Before I go any further, I should mention that Chris Schwarz wrote about this last year. I agree with everything he wrote, but my concern is that it assumed a certain level of photography knowledge that not every woodworker may have. Before you continue, please go give his version a read. If all your questions are answered, and you feel like it is all within your grasp, I doubt my post will really add anything. However, if you finish his post, and are at all puzzled, or unsure how to make his recommendations work in your shop, come on back and I’ll see if I can’t muddy the waters a little more for you.


Be a good lad, and click on the link above. Don’t worry, it’s not a link to inappropriate pictures of Neil Cronk.



So in a classic case of the blind leading the slightly more blind, lets learn a wee bit about how to take a decent picture in a poorly lit and messy shop.

First off, most woodworking pictures would fit into the category of table top photography. These are pictures that are on your work bench that do not involve movement, and differ greatly from pictures of your children at soccer practice, or that of your trip to Mt. Rushmore.

Here we go.


There is a saying in photography, “The best camera for the shot is the one you have.”

While this is true, and you should never skip taking a worthwhile picture because your camera is not “worthy” of the shot, using your iphone with its lens covered in fingerprints and pocket scunge when you don’t need to is a little silly.

The Boy Scouts also have a saying, “Be prepared”.

If all you own is your iphone, well that is unfortunate, but if you do own a real camera, and you still just use your iphone, you may be wasting a perfectly good opportunity for a great picture.

If you can afford a DSL camera your pictures will thank you, but you can still get a good picture from a simple point and shoot camera.



DON’T  stand over an object, with arms outstretched shooting down. We all do it, but you will rarely get anything but a flat blurry picture.

God made tripods for a reason, and you will need one. Again, if you can afford a good tripod, you won’t be disappointed, but even a cheap tripod will perform better than shooting hand held.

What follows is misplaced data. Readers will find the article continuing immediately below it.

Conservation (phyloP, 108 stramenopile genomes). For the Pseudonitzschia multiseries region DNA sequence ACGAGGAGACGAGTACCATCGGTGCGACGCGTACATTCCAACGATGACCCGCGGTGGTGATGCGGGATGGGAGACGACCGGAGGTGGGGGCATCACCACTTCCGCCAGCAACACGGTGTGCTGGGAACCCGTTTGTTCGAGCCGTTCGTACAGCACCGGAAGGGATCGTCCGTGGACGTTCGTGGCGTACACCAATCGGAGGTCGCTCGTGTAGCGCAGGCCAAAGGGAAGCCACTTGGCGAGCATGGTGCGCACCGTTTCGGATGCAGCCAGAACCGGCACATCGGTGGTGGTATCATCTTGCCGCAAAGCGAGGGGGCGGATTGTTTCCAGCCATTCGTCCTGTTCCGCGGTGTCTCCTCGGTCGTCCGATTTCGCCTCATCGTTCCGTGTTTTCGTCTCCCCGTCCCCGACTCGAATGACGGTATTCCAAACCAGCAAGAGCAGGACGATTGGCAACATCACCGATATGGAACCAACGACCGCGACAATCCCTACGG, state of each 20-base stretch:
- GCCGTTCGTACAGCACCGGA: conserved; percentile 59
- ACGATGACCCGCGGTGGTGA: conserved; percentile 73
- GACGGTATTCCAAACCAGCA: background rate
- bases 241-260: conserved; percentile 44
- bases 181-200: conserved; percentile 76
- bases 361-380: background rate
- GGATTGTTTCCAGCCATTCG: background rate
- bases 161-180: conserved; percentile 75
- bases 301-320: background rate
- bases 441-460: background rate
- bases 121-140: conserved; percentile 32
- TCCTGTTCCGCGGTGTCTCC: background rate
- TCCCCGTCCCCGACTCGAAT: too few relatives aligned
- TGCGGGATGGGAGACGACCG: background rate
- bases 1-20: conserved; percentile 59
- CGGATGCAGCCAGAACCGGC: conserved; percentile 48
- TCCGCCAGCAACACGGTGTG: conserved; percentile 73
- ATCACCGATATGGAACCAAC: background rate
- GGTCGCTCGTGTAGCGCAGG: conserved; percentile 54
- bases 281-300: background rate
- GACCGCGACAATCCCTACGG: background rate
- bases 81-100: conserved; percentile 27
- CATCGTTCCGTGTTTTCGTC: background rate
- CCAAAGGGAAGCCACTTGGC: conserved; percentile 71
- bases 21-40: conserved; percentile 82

A tripod is the gateway to good tabletop photography, and everything else here hinges on the camera remaining rock solid during the shot. If the subject is not moving, and the camera is not moving, you don’t need to rely on a fast shutter speed to avoid motion blur.

Additional tips

– Use a remote, or time delay (check your manual) to take the picture so you don’t have to be touching the camera when it takes the picture.

– Hold perfectly still during the picture. Even when not touching the camera your weight may cause the floor to move the tripod or your bench. Also when you move, your shadow moves as well.


The flash is designed to increase the light so you don’t need as long a shutter speed, but at great expense of exposure quality.

Unless you know how to make the flash work for you (and trust me, you don’t, and neither do I), the flash is not your friend. It will over expose the closest and most reflective parts, and under expose everything else. It also will cast unrealistic shadows.

Turn the flash off. (This may involve reading your manual. Hint – Try switching from AUTO to P or Program.)

If you can’t turn it off, cover the flash with electrical tape.

If you have no electrical tape, smash it with a nail set.

There are better ways to get a good exposure.



ISO is a term from the old days of film photography. It refers to how quickly the film would take to fully expose. The lower the ISO the more light was required (In low light situations, that would require a longer shutter speed = blurry picture). Back then, you would need to consider what kind of lighting you would have, and buy your film to match. On a sunny day you’d want 100, for exploring caves 3200.  The digital equivalent is improving over the years, but still in either case, the higher the ISO, the more grainy the picture. Since we have a tripod, and our subject is not moving, we can go with the lowest ISO your camera offers.